After reviewing some articles on Eclipse.org I saw this short article by Remy. Yes, it is short, but it shows the basics of how you can search the Eclipse bug system and ultimately submit a patch for a bug. The Eclipse team is very good in responding to bugs and if you can post a suggested fix or code change it gets even easier. This article actually shows how you can submit a bug with a patch and how to use Plug-in Spy.
“The plug-in spy aims to provide a simple tool to introspect Eclipse in terms of what a plug-in developer would find useful. Simply hit ALT+SHIFT+F1 on what you’re looking at, and Plug-in Spy will be presented to you with relevant information. This tool is part of the Eclipse Incubator project. For a complete description of Eclipse incubation please read this.”
So if you have an idea for how to fix some annoying bug in any of your favorite Lotus products that happens to be in the Eclipse layer submit or fix a bug directly to Eclipse!
Referenced article is here.
Many customers are in the process of upgrading to Notes 8.x and specifically 8.5.1 and are very excited about Eclipse development. A common question is how can we manage these plug-ins and deploy them to the client? Here is a great link to get started in the Domino Administrator help.
“While Widgets and Live Text can be used to deploy a variety of Live Text and gadget-like capabilities to client users, they play a unique role in installing and updating (deploying and provisioning) feature plug-ins and policies to all managed clients in the IBM® Lotus® Domino®-administered enterprise, including IBM® Lotus® Notes® as well as IBM® Lotus® Expeditor® clients.”
As more and more people are diving into Eclipse in the Notes community one very important area of the Eclipse workbench that needs to be understood is the Eclipse Workbench Selection and then more importantly Adapters. Understanding these two basic concepts will let your Eclipse view (or component) interact with other Eclipse parts with no “wiring”. The workbench selection is a fixed pub/sub where your component will be notified any time another part changes its selection – a workbench window only has one selection at a time. This allows your view part to show relative information to the new selection. The Adapter pattern explained in the linked article explains how you can provide selection objects that can be adapted to other well known object types. It also shows you how you can adapt an existing selectable object type to something else.
Many of the side bar components that work off of a currently selected email or document use this pattern. This allows your side bar component to be able to respond to what is currently selected.
Adapters article on Eclipse.org.
As promised a couple of weeks ago, the labs I orchestrated in Germany last week are now available for broader consumption. The lab is available on Developer Works in a new activity named Developer Kit-in-a-box in Lotus Application Development Group. The labs are in the section under Composite Applications, the link directly to the material is here.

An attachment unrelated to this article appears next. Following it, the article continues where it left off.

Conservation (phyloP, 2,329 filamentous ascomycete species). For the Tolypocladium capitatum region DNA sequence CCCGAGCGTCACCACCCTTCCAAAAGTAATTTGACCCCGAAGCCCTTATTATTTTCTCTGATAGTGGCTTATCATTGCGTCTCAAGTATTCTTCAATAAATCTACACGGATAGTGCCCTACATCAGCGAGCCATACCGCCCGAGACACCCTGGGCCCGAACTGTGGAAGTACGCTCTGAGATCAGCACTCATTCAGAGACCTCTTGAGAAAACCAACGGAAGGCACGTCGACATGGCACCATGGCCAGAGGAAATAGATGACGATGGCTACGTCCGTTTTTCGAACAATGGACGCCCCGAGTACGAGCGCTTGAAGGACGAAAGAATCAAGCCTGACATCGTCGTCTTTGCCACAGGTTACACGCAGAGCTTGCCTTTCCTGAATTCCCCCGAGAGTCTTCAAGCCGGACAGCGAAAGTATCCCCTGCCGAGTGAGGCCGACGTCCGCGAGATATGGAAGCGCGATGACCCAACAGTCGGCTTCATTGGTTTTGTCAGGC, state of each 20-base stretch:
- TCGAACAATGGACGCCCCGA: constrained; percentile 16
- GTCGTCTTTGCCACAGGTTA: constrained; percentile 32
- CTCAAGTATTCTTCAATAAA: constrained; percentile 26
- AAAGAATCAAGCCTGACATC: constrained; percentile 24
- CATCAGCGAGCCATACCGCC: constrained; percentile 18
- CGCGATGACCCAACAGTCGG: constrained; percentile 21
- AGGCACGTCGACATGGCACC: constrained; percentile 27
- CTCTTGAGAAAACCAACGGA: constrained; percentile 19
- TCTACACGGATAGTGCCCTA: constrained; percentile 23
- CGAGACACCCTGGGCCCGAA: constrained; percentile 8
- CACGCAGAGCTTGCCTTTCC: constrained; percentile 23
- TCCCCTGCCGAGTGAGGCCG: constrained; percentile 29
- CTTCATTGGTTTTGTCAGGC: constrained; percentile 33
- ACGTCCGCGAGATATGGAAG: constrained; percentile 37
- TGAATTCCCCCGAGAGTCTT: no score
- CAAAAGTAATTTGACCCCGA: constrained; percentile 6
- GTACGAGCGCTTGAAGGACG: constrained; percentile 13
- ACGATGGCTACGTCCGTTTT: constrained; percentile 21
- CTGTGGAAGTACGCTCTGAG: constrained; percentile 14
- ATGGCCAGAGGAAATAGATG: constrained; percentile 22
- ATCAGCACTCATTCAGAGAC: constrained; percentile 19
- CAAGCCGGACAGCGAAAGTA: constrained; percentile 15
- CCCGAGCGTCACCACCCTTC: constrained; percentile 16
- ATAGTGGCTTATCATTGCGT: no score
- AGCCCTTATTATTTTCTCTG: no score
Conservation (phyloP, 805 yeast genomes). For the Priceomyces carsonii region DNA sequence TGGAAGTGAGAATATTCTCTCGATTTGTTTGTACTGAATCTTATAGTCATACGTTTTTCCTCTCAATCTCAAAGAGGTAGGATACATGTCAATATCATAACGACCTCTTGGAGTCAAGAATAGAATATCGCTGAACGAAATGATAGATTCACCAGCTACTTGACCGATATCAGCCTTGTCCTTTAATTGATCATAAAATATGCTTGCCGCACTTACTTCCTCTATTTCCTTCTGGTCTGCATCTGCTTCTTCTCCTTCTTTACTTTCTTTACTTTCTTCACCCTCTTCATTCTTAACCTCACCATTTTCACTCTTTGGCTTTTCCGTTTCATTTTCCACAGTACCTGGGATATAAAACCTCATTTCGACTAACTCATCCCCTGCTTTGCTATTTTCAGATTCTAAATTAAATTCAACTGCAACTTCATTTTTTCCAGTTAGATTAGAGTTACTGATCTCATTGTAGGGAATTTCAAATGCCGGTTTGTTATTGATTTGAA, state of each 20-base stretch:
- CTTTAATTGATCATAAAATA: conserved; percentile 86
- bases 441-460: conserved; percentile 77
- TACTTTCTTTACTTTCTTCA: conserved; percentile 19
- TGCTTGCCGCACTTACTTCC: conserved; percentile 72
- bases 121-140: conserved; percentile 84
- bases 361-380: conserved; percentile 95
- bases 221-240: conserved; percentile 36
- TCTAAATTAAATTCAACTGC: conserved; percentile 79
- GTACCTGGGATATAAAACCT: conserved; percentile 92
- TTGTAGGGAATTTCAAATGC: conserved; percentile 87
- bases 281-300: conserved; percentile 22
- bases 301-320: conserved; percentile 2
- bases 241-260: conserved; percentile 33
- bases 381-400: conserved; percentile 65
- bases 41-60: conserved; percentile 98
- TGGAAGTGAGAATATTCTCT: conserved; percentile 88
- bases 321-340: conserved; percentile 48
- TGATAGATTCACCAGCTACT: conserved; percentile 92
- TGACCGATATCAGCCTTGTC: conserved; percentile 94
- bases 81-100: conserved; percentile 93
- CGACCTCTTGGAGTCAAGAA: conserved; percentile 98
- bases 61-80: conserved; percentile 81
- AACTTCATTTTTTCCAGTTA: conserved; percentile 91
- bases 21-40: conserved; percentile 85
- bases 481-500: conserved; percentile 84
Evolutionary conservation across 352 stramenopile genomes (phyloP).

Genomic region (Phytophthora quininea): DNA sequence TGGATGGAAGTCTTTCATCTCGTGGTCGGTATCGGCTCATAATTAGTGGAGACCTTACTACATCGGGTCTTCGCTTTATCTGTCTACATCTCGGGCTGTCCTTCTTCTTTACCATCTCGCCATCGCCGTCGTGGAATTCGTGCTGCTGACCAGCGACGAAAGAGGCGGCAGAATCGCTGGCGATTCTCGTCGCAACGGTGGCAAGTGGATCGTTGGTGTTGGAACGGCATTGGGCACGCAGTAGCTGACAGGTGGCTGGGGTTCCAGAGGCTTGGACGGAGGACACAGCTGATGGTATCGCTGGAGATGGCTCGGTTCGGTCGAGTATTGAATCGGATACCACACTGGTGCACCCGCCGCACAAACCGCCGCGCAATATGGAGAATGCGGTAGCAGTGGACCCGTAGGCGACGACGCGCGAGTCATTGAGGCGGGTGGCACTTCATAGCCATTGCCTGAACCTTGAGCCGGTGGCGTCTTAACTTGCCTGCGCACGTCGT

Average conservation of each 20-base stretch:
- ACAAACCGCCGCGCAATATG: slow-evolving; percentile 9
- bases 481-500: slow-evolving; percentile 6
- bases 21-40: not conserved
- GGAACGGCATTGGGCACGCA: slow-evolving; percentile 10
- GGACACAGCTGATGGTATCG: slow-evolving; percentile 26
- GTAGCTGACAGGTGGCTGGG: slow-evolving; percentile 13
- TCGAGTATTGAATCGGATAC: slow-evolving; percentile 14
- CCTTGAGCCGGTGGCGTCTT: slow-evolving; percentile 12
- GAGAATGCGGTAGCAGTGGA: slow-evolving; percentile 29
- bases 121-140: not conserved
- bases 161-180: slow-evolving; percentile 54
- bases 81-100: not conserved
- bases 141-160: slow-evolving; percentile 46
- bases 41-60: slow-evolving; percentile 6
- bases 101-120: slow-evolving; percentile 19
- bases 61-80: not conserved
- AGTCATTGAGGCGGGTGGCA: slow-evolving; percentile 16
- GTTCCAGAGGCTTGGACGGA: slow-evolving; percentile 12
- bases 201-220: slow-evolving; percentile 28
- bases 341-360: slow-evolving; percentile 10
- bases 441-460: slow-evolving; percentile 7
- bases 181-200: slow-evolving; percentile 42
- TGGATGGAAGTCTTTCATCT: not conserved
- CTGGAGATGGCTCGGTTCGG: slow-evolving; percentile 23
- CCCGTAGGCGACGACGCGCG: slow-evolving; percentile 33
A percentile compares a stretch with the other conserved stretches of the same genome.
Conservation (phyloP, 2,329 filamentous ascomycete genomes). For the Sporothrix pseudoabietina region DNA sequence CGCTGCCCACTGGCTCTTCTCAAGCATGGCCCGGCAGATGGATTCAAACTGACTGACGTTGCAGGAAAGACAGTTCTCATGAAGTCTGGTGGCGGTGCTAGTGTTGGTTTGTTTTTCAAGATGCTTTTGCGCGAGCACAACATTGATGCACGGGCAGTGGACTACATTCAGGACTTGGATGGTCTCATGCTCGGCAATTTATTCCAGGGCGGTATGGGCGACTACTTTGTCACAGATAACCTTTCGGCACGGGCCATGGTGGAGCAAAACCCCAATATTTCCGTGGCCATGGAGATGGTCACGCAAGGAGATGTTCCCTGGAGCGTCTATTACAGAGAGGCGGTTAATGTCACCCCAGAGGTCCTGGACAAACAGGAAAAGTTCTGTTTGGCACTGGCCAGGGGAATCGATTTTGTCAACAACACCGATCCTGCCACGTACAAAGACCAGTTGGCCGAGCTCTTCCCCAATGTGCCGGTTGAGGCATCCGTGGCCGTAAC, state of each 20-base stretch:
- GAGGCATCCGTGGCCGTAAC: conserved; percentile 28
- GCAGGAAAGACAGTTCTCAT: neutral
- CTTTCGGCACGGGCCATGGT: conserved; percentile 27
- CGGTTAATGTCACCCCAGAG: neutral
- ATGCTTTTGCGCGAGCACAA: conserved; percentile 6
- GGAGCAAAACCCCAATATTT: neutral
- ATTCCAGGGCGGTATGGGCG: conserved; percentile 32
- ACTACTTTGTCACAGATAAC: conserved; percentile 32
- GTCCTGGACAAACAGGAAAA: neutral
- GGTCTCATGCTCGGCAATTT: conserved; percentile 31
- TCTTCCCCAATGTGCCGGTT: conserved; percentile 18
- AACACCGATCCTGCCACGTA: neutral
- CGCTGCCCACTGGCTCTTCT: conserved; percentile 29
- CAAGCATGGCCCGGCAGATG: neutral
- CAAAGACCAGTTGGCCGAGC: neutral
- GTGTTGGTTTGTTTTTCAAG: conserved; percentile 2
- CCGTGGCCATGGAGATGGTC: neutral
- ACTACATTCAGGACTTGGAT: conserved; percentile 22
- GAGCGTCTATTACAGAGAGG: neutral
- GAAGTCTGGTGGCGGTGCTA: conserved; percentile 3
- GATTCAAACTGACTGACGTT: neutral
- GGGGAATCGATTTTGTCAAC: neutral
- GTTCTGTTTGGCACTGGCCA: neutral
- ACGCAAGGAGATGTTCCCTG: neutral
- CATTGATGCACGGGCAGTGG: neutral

You will have to login to developer works in order to get at this content. I am looking forward to seeing the feedback and contributions from partners and customers in this activity.
Direct Link – click here.
I was going to write up a nice article/tutorial on this but I knew it has been written about many times over. Not too mention it is in almost every Eclipse book on the planet. Many Notes developers still do not realize that most of the extensibility in Notes 8.x is really just plain old Eclipse extensions – preference panels being one of them. Eclipse.org is always the place to find the best small articles, this article is specifically about preferences – the store and the user interface.
The following tutorial post by Raja is also a great start in learning this stuff. So if you want to create Eclipse plug-ins for Lotus Notes make sure you check out what is available in the online community. I found this article by searching “creating an Eclipse preference panel extension” in Google, unfortunately it was found on the second page, near the bottom. So in short, I think this stuff is very hard to find and this kind of information is most likely not included in the Notes 8.x documentation. Your best bet is to search Eclipse.org!
Lastly, anyone interested in learning or getting started with jQuery I would highly recommend this great book. I know I will use this as a reference for quite some time.
You can also preview Chapter 4 prior to buying this book.
Read Ed’s post about the up and coming Lotus Education webinars and the agenda’s look great. I saw the XPages and Composite Applications sessions at Lotusphere and I am sure the webinar’s will be more than worth the cost of these sessions. Interestingly, Hunters course outline looks very similar to the labs I am giving at Germany later this week. I think showing how to integrate Java, SWT, XPages and container components into a single application will be some good education for many.
STM01 — Demystifying Sametime 8.5 Webinar
When : Thursday March 25th, 11am — 2:30pm EST
Speakers : Wes Morgan, Michael Herring, Frank Altenburg
D8M02 — Creating Xpages Application in IBM Lotus Notes 8.5.x Webinar
When : Wednesday April 28th, 11am — 1:00pm EST
Speakers : Martin Donnelley & Tony McGuckin
D8M01 — Building Composite Applications in IBM Lotus Notes 8.5.1 Webinar
When : Thursday April 15th, 11am — 2pm EST
Speakers : Hunter Medney
D8M03 — Upgrading to IBM Lotus Notes Domino 8.5.1 Webinar
When : Thursday April 29th, 11am — 3pm EST
Speakers — Tim Speed, Joseph Andersen, Barry Rosen